225 is really low. Even if I want to cook low and slow, I like to put some heat to it at the start....even as high as 300, then work toward 240-250 after an hour. Just sounds like you needed to be cooking a little hotter. Foil is your friend as well. No matter what method you are shooting for, if your ribs are well-browned and developing a crust, but still tough (you can tell be lifting them or with a toothpick), then it will help to wrap them in foil for the finish. Usually, but not always, they are pulling back from the bone....so that is something to watch.

    Just some ideas, but be careful if you decide to go by dome temp and time that you have seen written somewhere.

    Happy cookin, and better luck next time! Cheers
    Chris
    reebs.jpg
    750 x 563 - 563K
    DizzyPigBBQ.com
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  • lousubcaplousubcap Posts: 4,657

    Here's a key bit of BGE info that will help with your low&slow cooks.  (I found this after hosing up a couple myself!)  Temperatures for BGE cooks reference calibrated dome temperature which can run 20-40*F hotter than your cooking grid temperature.  So if you are used to doing ribs at around 220*F on another smoker rig then you will need around 250-260 on the BGE to get the same response.

    Always use the toothpick test (works better for me than the bend test) to see if they are finished.

    Check out the following site www.greeneggers.com forum page left hand side BGE Quick Reference part 1 and 2 for lots of basic info and links.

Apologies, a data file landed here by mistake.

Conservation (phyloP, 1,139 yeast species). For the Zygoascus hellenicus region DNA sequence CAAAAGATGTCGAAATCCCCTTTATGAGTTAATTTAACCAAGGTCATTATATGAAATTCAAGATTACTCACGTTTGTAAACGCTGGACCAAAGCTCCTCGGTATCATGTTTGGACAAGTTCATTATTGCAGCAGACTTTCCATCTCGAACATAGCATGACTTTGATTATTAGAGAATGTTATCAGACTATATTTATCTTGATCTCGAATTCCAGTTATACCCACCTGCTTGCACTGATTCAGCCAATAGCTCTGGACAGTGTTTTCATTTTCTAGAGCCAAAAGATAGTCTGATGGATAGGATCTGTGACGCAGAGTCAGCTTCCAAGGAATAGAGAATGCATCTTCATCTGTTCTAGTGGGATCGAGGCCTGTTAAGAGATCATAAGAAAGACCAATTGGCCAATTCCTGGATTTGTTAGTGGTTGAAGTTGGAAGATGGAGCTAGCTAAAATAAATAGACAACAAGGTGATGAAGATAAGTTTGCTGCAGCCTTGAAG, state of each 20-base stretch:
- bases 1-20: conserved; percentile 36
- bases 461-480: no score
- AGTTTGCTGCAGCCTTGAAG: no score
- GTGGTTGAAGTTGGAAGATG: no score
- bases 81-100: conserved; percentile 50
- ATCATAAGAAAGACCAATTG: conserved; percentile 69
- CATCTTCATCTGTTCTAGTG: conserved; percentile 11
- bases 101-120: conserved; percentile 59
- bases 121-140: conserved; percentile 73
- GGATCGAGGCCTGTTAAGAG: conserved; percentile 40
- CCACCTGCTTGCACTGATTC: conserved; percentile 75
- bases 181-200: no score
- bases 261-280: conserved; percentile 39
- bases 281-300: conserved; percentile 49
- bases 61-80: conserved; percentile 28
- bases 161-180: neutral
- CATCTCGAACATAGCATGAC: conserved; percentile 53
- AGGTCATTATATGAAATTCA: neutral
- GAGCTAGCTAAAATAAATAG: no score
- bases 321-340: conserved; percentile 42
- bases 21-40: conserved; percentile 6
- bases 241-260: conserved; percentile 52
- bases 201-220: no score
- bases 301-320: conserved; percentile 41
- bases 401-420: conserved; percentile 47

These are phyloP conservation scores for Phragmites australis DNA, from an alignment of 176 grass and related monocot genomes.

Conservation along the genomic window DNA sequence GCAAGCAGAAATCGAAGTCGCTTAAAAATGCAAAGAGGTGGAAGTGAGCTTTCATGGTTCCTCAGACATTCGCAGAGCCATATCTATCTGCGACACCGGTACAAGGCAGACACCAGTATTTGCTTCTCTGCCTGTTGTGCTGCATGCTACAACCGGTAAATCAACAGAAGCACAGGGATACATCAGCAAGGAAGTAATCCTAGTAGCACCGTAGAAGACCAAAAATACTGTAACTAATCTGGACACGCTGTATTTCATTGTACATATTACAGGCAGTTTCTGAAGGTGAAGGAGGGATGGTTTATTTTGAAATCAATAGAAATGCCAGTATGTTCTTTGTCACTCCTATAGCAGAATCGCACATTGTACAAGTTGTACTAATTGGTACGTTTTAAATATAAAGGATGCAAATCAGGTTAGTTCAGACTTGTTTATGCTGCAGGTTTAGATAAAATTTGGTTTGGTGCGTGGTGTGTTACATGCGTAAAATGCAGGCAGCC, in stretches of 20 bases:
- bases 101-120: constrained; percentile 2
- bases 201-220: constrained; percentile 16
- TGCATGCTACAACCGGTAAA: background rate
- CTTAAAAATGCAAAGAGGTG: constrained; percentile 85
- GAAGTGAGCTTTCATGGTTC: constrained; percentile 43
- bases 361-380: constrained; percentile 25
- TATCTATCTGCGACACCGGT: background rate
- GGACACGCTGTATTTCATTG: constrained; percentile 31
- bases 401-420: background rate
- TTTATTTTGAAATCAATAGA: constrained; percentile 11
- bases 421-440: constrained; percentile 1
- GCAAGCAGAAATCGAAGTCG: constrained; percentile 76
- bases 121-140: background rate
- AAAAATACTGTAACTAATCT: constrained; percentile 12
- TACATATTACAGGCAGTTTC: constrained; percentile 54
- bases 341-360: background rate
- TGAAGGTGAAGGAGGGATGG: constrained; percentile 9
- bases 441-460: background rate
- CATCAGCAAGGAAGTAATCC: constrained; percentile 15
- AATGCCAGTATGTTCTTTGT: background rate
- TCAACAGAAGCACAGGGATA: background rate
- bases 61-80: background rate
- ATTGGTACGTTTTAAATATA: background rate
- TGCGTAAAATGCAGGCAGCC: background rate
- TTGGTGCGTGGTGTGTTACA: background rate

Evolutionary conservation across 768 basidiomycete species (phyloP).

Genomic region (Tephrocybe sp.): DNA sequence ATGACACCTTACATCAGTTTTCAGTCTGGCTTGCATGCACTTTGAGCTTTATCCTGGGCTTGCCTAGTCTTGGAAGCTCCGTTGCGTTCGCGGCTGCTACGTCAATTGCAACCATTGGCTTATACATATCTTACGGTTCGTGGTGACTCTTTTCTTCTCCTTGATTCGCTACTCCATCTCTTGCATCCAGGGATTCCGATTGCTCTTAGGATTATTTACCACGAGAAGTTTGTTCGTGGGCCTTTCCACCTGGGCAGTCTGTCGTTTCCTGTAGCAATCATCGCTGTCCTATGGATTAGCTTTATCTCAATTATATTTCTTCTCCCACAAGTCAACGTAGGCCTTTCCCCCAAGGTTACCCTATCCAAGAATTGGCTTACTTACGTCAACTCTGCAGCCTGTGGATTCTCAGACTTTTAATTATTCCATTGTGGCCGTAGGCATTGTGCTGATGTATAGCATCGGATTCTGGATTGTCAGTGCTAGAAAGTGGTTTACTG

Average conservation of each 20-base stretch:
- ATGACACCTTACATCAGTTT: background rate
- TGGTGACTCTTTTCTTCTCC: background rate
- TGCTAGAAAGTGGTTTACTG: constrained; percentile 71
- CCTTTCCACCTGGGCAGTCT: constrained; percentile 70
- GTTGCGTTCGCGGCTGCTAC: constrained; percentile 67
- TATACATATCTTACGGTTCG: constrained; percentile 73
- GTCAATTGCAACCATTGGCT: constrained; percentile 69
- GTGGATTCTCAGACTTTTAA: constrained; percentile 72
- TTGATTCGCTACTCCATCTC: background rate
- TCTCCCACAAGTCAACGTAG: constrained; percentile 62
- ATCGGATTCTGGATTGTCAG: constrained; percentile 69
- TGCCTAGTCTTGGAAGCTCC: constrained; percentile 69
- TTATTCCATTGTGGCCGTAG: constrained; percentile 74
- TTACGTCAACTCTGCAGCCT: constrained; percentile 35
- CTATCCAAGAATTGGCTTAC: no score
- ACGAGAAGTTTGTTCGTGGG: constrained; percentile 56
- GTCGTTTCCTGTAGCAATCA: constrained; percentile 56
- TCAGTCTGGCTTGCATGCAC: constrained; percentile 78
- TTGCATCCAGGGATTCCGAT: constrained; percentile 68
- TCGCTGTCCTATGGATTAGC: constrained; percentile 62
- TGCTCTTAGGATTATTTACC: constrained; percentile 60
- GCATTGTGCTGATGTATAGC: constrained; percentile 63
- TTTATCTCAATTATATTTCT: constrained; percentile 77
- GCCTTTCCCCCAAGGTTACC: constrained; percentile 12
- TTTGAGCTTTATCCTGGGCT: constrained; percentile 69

Welcome!

    Louisville
  • can someone explain the "toothpick" test.

    greygoose
  • gdenbygdenby Posts: 4,158
    A toothpick should slide in easily between the bones. 

    I use the more common, but perhaps not as accurate, bend test. Pick up one end of the slab with tongs. If it almost folds in half under its own weight, its done. Or I just grab an exposed bone, and see if I can start to pull it out of the meat.

    My last ribe cook I had 2 racks, one of which was thicker than the other, and probably about 20% heavier. When it came time for the test, the smaller began to split in half, and the larger only bent to about a 60 degree angle. I removed the smaller, and bumped the temperature up to 300+. I didn't wait too long, because dinner was already late. Portions of the small rack were just right, but other portions were clearly dried to the point of char. The thicker was still not quite right. Fairly chewy, and some portions did get charred from the higher heat.